Product photography or e-commerce photography draws someone’s attention to a product to drive sales, create awareness, etc.
Any product photographer worth their salt understands the importance of a proper lighting setup. In this article, we’ll talk about all the important things you need for a proper product photography lighting setup and more.
Equipment Needed for a Product Photography Setup
There are so many ways lighting can be manipulated to bring out the desired outlook, but first, let’s talk about the various types of lighting and how they perform different functions and impact the composition of a photograph. This is the first step to setting up product photography: knowing the kind of studio lights you want to use for the product and background. These include:
Backlighting involves placing the light above or behind the product and pointing toward the camera. You’ll need a backlight to create more definition, silhouette, or glowy outlook to the image and give the other parts a darker appearance.
2. Key Light
The key light is the primary light source for your scene. It is usually pointed directly at the subject (product) to illuminate one section.
3. Continuous Lighting
This is one of the most sought-after artificial lights for product photography. It’s meant to illuminate the product continuously —instead of flashing on and off as photos are taken, it remains on the entire time. The three types include LED video light, tungsten bulbs, and fluorescent.
4. Fill Light
This is commonly referred to as the secondary light and is very important in a studio. It performs the function of ‘filling in,’ which means it fills in high contrast shadows that the key light creates on the product. It is a low-intensity light that is placed on the opposite side of the camera next to the key light.
5. Strobe Lights
This is used when you want to create a short burst of light or a sharp focus on your product. Unlike the others, this type requires close attention and skill in monitoring the camera’s exposure and shutter speed. This is another popular type of lighting used for product photography.
Natural light can also be used to shoot products. It can be next to a window or positioned in direct sunlight outside the studio.
Equipment to Pair With Lighting
A larger softbox will leave fewer shadows and allow more light to spread through. When a softbox comes into the mix, it replicates light that shines indoors through the windows. A photographer may decide to add a softbox to one light and leave the others plain to play around with the shadows.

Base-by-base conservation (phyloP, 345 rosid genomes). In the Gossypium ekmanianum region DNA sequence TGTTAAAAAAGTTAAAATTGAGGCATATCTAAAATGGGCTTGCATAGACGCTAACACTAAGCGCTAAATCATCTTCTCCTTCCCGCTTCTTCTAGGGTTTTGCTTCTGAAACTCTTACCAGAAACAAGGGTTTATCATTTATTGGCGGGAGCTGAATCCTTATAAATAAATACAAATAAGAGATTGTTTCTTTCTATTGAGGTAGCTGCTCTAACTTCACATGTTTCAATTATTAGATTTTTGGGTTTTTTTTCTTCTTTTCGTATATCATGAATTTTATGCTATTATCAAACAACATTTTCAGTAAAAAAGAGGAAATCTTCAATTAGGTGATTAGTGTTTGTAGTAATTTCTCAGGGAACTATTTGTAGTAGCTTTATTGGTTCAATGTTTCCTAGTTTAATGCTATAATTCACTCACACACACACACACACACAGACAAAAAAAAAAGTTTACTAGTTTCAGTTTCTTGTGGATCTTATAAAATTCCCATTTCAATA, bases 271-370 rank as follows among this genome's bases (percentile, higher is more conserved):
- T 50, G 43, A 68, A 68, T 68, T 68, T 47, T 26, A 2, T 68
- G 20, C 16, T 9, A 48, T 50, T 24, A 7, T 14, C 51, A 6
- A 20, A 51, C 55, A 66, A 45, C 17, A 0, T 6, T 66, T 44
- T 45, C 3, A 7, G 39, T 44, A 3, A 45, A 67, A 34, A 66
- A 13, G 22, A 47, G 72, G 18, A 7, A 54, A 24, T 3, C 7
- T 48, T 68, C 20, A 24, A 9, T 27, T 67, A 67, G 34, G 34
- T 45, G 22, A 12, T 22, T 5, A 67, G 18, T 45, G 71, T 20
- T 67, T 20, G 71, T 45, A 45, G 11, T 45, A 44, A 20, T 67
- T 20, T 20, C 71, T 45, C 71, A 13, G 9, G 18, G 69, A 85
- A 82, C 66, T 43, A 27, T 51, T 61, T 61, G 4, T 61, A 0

A softbox is different from an umbrella (which can also be paired with lighting when photographing products). It is suitable for smaller products and doesn’t require a stronger flash because there won’t be shadows bouncing off products.
2. Foam Boards and Reflectors
A white foam board can be used as a reflector to bounce back light to your product and fill in harsh shadows. Place it opposite the light source to achieve this.
3. Light Stands
Every photo studio has these, and they are used to hold different lighting arrangements while photographing or videoing products. Another piece of equipment you can use to hold lighting in product photography is a tripod stand. They are not just limited to the camera alone.
4. Lighting Box
Otherwise known as a light tent, they are perfect for shooting smaller products like shoes, jewelry, etc. These are a great way to capture beautiful shots in good lighting to soften the appearance of a product. They also serve as a great backdrop.
5. Ring Lights
Ring lights are round lighting equipment that some professional photographers decide to ditch because it’s harder to take pictures with them. However, if you’re photographing small products, they work very well. All you need to do is place the camera lens between the ring to make sure the product is evenly lit from the camera’s direction.
Backgrounds and Lighting
White backgrounds are common in product photography setup because they have a very low impact on the product. On the other hand, photographers may use other background colors that complement and illuminate the product. Other times, they may use two different colors for the background. One thing that you must avoid is allowing the product to get lost in the background. Always remember that the product is what is meant to stand out.